State lawmakers carved some $7 billion in long-term pension costs last year by putting a freeze on cost-of-living-adjustments in two older retirement plans. New ideas this year could further trim the state’s long-term liabilities.
Republican Sen. Joseph Zarelli has floated a bill that would force new hires in state and local governments into what are called hybrid pension plans, which are optional now. Hybrid plans are split – one half providing a traditional pension payment in a worker’s retirement years, the other half providing a contribution to an investment fund much like an IRA or 401(k) that the worker would manage.
“Going to a hybrid pension system for all new employees means the government has less liability and more stability in the long run, and that should make for significant savings overall,” Zarelli said in a news release last week to announce several proposals to cut state obligations and firm up the budget.
“It isn’t the sweeping sort of reform the pension system could use,” he said, “but it is a step the Legislature should be able to take this year.”
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Zarelli’s pension idea, Senate Bill 6378, gets a hearing at 3:30 p.m. Thursday in the Senate Ways and Means Committee. The bill has two other pieces: letting the state skip a $130 million payment in the Plan 1 retirement accounts next year, and eliminating the early retirement benefit for newly hired workers.
He says the three elements of his pension bill could save the state $2.3 billion over 25 years.
State budget director Marty Brown says that a year ago, Gov. Chris Gregoire proposed ending the early retirement benefits for new government hires. Brown said House Bill 1742, which Democratic Rep. Ross Hunter of Medina sponsored, offered the biggest savings of the ideas Zarelli is talking about.
But Brown said his office has not yet seen what savings might accrue from shifting all new workers into a hybrid system. The state started offering optional hybrid plans a decade ago under then-Gov. Gary Locke.
Going further – requiring all workers to go to a defined contribution or 401(k)-style plan – would save state and local governments even more. Zarelli’s plan falls short of that.
State employee groups are likely to testify against any watering down of benefits, including pensions.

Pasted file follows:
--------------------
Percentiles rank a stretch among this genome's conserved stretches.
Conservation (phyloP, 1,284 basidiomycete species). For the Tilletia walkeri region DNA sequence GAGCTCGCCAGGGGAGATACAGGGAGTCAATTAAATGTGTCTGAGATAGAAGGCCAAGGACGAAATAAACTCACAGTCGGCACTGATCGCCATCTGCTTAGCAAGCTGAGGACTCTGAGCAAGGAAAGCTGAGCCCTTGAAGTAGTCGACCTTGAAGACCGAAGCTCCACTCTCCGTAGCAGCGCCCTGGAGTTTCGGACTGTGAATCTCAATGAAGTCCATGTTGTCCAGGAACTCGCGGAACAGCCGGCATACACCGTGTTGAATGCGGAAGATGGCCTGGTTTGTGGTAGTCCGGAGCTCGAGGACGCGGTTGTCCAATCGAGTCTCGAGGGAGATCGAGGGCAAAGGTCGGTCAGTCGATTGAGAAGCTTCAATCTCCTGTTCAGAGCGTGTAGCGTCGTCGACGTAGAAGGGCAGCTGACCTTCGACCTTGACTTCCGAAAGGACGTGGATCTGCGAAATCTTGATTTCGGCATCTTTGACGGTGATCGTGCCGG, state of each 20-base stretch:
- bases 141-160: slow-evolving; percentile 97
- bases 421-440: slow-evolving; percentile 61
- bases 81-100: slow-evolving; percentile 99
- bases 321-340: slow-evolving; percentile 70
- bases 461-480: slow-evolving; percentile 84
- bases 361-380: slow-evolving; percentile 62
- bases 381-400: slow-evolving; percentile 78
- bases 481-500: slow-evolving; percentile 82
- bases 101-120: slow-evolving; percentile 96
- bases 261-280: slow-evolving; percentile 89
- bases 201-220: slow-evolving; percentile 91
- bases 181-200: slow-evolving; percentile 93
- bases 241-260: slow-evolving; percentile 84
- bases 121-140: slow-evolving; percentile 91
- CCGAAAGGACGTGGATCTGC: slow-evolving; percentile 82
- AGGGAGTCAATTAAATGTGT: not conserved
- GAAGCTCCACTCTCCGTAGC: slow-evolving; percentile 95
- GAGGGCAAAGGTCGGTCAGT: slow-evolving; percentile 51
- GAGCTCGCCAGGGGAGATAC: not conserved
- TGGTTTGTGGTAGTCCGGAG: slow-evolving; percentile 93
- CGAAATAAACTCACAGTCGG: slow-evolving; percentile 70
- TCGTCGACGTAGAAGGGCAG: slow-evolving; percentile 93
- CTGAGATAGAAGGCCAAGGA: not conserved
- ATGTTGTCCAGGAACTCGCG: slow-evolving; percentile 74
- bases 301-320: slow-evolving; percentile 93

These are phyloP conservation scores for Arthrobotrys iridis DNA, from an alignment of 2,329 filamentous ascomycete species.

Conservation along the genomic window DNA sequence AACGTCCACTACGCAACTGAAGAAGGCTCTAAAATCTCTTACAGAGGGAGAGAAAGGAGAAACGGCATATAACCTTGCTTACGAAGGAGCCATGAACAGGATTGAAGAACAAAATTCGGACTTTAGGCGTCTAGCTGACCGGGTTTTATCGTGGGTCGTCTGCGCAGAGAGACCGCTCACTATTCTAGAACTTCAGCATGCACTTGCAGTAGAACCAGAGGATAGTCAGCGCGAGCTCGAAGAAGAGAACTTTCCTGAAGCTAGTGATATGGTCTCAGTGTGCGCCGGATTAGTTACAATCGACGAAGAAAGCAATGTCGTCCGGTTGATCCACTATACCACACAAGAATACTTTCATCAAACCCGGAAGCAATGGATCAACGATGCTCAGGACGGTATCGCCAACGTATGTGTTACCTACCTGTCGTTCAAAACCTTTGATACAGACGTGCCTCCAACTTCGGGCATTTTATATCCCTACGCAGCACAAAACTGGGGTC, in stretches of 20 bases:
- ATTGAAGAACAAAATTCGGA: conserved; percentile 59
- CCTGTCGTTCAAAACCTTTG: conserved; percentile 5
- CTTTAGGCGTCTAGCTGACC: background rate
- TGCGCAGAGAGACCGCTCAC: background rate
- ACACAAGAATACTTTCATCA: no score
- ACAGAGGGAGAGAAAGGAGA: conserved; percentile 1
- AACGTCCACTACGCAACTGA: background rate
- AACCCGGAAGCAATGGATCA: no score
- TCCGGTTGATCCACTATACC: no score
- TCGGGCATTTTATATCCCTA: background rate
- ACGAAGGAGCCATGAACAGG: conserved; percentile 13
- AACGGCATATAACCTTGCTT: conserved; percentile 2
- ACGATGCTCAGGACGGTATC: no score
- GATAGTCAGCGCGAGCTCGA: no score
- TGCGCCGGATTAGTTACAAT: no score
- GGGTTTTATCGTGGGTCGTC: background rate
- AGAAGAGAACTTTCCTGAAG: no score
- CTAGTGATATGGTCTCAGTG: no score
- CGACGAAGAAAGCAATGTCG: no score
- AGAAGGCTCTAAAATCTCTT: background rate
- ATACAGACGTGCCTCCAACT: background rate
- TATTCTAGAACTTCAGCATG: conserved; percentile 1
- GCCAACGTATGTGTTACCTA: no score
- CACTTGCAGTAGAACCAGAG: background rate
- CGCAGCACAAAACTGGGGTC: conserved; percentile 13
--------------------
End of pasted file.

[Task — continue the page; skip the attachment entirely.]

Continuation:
Last year, unions fought the bill that ended automatic COLAs for the Public Employees’ Retirement System 1 and Teachers Retirement System 1 plans, which are the state’s oldest, and least financially solvent, pension funds.
State Actuary Matt Smith says that PERS 1 and TRS 1 already have a 27 percent risk of going onto a pay-as-you-go footing, under current law. He says if the plans run short, there’s about a 1-in-20 chance the state will be on the hook for $1.5 billion.
Skipping a payment, as Zarelli proposes, would increase that risk, despite cutting the state’s short-term obligation. However, the other provisions of the bill also could lower the state’s longer-term risk, and Smith said this week that his office is still calculating the likely financial impacts of Zarelli’s proposals.
Smith also said in an interview that closing the various Plan 2 options to newly hired state workers could drive up contribution costs for the state and local governments that pay into the system.
Passage of House Bill 2021 last year ended the automatic cost-of-living increases for about 109,000 retirees in the TRS 1 and PERS 1 plans, which have the biggest unfunded liabilities of several state-run pension funds.
That bill saved the state about $400 million in pension contributions for 2011-13. This cut unfunded liabilities by $7 billion over 25 years.
The State Actuary’s Office lists the PERS 1 and TRS 1 as the only plans with unfunded liabilities. However, it says Washington’s various retirement systems taken together rank No. 3 nationally for financial soundness.
Updated to correct references to the Teachers Retirement System Plan 1 as TRS 1.